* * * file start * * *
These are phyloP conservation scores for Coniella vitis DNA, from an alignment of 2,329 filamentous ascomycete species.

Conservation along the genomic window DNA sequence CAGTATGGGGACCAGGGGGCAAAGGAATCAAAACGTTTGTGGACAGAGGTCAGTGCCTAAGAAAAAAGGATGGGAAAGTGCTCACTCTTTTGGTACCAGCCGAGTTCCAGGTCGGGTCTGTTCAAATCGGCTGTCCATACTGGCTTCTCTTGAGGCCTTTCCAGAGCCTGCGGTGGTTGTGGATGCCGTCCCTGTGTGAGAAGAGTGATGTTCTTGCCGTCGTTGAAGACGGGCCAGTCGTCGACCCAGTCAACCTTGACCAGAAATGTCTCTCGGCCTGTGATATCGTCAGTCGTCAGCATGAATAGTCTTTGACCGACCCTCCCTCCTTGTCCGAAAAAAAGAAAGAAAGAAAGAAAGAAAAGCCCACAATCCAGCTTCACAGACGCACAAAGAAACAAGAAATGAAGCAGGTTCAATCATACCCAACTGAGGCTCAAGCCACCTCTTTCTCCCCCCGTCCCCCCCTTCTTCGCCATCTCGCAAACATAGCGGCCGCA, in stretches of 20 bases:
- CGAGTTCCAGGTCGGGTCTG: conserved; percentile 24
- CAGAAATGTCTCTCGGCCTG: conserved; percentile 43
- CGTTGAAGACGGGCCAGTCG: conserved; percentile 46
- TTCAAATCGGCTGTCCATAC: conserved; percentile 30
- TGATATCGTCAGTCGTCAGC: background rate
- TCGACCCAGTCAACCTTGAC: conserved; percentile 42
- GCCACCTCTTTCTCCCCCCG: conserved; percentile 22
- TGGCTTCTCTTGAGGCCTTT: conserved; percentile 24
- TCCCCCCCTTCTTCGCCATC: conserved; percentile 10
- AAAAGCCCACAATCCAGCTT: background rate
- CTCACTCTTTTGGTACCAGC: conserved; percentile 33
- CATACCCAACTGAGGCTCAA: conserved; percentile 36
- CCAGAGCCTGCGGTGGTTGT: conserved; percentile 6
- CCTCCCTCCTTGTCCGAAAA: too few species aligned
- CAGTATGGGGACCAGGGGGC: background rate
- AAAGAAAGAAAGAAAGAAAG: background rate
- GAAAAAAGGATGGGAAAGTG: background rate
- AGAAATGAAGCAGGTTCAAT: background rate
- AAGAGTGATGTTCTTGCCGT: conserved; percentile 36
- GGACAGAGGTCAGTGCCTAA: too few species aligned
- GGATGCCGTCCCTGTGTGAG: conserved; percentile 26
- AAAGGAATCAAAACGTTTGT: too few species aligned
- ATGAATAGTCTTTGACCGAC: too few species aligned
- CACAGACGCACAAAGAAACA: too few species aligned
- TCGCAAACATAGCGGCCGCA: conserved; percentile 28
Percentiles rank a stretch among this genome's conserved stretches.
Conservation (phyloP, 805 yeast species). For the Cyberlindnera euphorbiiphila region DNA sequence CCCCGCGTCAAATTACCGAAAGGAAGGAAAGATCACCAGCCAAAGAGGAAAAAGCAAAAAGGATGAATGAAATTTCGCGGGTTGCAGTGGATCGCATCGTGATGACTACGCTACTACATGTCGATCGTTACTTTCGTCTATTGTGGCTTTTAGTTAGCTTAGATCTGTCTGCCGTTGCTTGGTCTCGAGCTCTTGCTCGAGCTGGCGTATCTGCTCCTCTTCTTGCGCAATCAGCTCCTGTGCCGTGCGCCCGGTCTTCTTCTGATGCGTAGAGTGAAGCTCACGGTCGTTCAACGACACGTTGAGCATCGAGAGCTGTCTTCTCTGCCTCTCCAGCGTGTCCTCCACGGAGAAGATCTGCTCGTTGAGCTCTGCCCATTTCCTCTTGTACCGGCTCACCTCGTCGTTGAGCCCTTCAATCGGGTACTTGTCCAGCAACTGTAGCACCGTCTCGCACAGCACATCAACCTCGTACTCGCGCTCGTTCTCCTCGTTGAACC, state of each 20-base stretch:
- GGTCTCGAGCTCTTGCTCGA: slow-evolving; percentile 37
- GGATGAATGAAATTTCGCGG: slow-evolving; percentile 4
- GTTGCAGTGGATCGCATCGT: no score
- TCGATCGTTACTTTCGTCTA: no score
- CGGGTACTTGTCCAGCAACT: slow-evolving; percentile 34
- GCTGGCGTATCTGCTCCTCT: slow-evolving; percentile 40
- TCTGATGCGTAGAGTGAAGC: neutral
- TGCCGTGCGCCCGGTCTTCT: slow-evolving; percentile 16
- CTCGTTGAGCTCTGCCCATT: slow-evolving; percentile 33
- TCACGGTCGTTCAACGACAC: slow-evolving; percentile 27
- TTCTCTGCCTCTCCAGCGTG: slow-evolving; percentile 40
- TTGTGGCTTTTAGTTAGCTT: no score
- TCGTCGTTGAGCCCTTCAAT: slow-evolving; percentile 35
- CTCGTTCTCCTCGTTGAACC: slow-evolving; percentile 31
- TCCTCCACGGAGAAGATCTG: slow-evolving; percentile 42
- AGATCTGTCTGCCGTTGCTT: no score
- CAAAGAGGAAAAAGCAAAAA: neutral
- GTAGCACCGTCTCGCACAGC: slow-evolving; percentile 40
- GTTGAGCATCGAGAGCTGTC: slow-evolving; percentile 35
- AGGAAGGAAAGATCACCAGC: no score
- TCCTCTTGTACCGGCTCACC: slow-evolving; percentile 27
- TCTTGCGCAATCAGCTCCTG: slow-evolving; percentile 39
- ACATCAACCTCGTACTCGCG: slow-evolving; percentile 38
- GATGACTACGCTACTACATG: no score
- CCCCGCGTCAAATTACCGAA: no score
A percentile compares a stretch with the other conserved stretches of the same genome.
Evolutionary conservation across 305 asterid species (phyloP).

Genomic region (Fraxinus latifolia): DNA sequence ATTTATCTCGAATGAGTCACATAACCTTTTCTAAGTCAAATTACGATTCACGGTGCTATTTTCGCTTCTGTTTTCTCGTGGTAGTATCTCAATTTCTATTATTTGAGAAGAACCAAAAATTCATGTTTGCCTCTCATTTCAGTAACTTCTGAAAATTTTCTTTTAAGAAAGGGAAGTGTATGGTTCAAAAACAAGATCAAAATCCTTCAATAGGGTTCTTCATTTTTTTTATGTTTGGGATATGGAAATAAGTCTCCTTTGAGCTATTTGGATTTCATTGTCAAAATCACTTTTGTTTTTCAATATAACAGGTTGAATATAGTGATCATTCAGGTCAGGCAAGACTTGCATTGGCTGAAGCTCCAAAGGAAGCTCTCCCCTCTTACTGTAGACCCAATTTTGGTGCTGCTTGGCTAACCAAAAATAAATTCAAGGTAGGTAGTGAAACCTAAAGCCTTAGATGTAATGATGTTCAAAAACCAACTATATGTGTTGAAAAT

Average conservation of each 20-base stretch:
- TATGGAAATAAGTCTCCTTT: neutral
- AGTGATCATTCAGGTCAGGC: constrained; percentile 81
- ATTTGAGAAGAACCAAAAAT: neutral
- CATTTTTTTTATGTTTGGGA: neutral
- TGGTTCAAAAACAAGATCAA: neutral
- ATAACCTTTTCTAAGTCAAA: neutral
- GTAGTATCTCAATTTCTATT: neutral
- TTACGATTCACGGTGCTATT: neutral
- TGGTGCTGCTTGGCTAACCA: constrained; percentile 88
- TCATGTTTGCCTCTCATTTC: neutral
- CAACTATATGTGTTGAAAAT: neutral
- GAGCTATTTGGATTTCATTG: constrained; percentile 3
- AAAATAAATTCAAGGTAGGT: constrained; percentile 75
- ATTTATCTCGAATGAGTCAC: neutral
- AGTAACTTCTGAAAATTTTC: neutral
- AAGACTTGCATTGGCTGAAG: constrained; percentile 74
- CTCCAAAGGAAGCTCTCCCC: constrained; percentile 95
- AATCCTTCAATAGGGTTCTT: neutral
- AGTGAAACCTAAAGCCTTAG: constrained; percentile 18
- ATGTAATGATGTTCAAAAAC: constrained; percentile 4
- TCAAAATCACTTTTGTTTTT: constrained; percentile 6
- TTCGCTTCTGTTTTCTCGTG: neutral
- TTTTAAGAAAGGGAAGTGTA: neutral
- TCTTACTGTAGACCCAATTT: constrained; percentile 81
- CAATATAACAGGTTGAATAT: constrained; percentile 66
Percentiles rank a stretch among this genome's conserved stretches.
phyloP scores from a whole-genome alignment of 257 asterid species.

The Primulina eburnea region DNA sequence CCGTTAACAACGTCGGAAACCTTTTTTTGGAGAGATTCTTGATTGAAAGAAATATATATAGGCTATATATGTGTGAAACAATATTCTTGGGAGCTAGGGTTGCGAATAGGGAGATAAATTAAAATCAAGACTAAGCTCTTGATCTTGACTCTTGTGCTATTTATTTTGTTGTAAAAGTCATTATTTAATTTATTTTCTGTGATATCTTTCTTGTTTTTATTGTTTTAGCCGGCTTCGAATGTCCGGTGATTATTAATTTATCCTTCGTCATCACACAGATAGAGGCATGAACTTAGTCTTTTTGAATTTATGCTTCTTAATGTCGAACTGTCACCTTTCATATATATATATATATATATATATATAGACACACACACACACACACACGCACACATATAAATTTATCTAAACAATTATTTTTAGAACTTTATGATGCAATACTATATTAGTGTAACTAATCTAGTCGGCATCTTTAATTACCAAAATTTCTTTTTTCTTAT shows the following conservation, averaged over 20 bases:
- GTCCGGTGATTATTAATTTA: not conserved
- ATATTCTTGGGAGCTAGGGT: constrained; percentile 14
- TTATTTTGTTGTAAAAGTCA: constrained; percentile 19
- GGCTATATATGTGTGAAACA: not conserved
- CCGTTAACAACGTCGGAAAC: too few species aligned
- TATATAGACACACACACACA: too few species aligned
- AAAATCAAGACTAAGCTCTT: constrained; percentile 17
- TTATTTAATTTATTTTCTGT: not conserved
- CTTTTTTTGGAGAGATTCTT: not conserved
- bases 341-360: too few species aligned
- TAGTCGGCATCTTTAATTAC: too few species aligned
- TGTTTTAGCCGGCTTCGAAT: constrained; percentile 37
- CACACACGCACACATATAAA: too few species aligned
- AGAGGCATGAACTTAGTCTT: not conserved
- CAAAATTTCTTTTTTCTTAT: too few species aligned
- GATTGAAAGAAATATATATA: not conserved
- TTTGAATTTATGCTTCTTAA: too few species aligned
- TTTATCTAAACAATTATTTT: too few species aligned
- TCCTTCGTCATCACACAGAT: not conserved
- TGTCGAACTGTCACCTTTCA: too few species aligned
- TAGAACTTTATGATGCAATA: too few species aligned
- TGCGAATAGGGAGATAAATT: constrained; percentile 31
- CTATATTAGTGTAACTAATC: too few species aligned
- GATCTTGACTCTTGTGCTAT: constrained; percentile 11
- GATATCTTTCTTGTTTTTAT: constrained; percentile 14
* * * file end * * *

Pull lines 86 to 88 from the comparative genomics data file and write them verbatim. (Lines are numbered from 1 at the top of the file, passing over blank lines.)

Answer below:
The Primulina eburnea region DNA sequence CCGTTAACAACGTCGGAAACCTTTTTTTGGAGAGATTCTTGATTGAAAGAAATATATATAGGCTATATATGTGTGAAACAATATTCTTGGGAGCTAGGGTTGCGAATAGGGAGATAAATTAAAATCAAGACTAAGCTCTTGATCTTGACTCTTGTGCTATTTATTTTGTTGTAAAAGTCATTATTTAATTTATTTTCTGTGATATCTTTCTTGTTTTTATTGTTTTAGCCGGCTTCGAATGTCCGGTGATTATTAATTTATCCTTCGTCATCACACAGATAGAGGCATGAACTTAGTCTTTTTGAATTTATGCTTCTTAATGTCGAACTGTCACCTTTCATATATATATATATATATATATATATAGACACACACACACACACACACGCACACATATAAATTTATCTAAACAATTATTTTTAGAACTTTATGATGCAATACTATATTAGTGTAACTAATCTAGTCGGCATCTTTAATTACCAAAATTTCTTTTTTCTTAT shows the following conservation, averaged over 20 bases:
- GTCCGGTGATTATTAATTTA: not conserved
- ATATTCTTGGGAGCTAGGGT: constrained; percentile 14